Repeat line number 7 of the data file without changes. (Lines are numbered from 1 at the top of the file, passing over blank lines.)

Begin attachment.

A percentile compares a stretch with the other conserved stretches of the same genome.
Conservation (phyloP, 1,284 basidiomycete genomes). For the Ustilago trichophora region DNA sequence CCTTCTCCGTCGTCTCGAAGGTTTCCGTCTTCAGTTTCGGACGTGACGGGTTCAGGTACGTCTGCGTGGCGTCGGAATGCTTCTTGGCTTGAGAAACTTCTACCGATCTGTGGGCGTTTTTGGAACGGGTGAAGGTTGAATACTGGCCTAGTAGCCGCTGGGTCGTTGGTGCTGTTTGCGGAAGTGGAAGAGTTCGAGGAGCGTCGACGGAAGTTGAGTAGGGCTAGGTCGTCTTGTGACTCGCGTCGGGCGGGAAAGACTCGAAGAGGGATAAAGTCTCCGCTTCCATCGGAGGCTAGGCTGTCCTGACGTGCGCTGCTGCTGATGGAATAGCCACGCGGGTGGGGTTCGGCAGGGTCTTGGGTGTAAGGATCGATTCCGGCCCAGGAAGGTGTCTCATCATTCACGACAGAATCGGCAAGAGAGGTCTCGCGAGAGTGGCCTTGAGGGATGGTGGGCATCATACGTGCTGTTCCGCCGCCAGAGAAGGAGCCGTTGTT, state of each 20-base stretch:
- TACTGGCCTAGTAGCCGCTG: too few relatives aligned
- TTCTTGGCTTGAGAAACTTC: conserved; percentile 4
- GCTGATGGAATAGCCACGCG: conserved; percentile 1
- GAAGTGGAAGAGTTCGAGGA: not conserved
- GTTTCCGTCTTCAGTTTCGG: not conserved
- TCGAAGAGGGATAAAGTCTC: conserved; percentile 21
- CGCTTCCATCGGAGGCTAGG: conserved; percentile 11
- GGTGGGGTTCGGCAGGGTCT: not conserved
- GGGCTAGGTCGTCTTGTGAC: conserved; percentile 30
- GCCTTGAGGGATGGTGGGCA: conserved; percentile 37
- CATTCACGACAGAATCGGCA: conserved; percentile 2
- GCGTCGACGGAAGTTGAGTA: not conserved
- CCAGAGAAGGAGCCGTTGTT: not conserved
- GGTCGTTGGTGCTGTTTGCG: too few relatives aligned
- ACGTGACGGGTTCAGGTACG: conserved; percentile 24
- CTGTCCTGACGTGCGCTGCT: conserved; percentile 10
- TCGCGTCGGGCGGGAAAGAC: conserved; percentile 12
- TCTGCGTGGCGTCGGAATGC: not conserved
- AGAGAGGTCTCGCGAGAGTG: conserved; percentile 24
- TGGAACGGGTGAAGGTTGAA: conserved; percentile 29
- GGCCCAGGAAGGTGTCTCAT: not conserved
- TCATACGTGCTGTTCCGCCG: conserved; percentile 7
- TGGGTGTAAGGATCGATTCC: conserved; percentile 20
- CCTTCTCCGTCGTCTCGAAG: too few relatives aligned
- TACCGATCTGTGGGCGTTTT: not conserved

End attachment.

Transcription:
- GTTTCCGTCTTCAGTTTCGG: not conserved